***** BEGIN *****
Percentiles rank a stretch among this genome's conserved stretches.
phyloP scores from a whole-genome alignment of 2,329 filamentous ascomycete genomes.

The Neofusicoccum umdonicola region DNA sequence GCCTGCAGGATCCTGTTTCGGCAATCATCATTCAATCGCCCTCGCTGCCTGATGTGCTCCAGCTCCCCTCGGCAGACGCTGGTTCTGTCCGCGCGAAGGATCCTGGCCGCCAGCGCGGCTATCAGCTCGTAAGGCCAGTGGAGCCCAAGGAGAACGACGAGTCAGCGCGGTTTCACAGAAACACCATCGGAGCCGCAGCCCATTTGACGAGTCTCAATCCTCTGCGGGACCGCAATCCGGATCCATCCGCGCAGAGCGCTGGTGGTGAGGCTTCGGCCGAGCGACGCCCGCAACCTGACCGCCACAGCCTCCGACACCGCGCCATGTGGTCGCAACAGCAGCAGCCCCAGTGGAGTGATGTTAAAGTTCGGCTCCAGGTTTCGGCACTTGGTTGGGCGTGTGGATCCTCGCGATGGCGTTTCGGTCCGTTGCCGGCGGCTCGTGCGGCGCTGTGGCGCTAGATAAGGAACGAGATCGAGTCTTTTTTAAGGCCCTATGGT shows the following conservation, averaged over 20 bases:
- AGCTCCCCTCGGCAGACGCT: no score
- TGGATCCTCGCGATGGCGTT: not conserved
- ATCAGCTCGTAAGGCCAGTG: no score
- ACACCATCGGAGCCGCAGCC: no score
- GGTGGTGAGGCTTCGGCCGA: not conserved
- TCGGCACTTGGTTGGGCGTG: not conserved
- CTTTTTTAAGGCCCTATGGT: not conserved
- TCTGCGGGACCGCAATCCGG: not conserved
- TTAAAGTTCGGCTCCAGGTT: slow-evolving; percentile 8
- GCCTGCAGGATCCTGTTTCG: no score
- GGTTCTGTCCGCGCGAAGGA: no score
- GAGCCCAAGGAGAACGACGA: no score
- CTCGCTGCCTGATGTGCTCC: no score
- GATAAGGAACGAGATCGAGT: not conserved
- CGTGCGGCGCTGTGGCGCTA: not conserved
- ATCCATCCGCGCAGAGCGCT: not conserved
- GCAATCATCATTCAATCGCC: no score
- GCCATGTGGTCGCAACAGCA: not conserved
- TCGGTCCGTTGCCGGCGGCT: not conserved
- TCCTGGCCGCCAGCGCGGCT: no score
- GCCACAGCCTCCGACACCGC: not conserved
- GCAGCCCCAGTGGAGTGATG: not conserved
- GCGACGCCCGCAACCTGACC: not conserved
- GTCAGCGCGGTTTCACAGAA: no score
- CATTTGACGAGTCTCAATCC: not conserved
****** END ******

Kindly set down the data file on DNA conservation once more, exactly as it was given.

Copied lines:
Percentiles rank a stretch among this genome's conserved stretches.
phyloP scores from a whole-genome alignment of 2,329 filamentous ascomycete genomes.

The Neofusicoccum umdonicola region DNA sequence GCCTGCAGGATCCTGTTTCGGCAATCATCATTCAATCGCCCTCGCTGCCTGATGTGCTCCAGCTCCCCTCGGCAGACGCTGGTTCTGTCCGCGCGAAGGATCCTGGCCGCCAGCGCGGCTATCAGCTCGTAAGGCCAGTGGAGCCCAAGGAGAACGACGAGTCAGCGCGGTTTCACAGAAACACCATCGGAGCCGCAGCCCATTTGACGAGTCTCAATCCTCTGCGGGACCGCAATCCGGATCCATCCGCGCAGAGCGCTGGTGGTGAGGCTTCGGCCGAGCGACGCCCGCAACCTGACCGCCACAGCCTCCGACACCGCGCCATGTGGTCGCAACAGCAGCAGCCCCAGTGGAGTGATGTTAAAGTTCGGCTCCAGGTTTCGGCACTTGGTTGGGCGTGTGGATCCTCGCGATGGCGTTTCGGTCCGTTGCCGGCGGCTCGTGCGGCGCTGTGGCGCTAGATAAGGAACGAGATCGAGTCTTTTTTAAGGCCCTATGGT shows the following conservation, averaged over 20 bases:
- AGCTCCCCTCGGCAGACGCT: no score
- TGGATCCTCGCGATGGCGTT: not conserved
- ATCAGCTCGTAAGGCCAGTG: no score
- ACACCATCGGAGCCGCAGCC: no score
- GGTGGTGAGGCTTCGGCCGA: not conserved
- TCGGCACTTGGTTGGGCGTG: not conserved
- CTTTTTTAAGGCCCTATGGT: not conserved
- TCTGCGGGACCGCAATCCGG: not conserved
- TTAAAGTTCGGCTCCAGGTT: slow-evolving; percentile 8
- GCCTGCAGGATCCTGTTTCG: no score
- GGTTCTGTCCGCGCGAAGGA: no score
- GAGCCCAAGGAGAACGACGA: no score
- CTCGCTGCCTGATGTGCTCC: no score
- GATAAGGAACGAGATCGAGT: not conserved
- CGTGCGGCGCTGTGGCGCTA: not conserved
- ATCCATCCGCGCAGAGCGCT: not conserved
- GCAATCATCATTCAATCGCC: no score
- GCCATGTGGTCGCAACAGCA: not conserved
- TCGGTCCGTTGCCGGCGGCT: not conserved
- TCCTGGCCGCCAGCGCGGCT: no score
- GCCACAGCCTCCGACACCGC: not conserved
- GCAGCCCCAGTGGAGTGATG: not conserved
- GCGACGCCCGCAACCTGACC: not conserved
- GTCAGCGCGGTTTCACAGAA: no score
- CATTTGACGAGTCTCAATCC: not conserved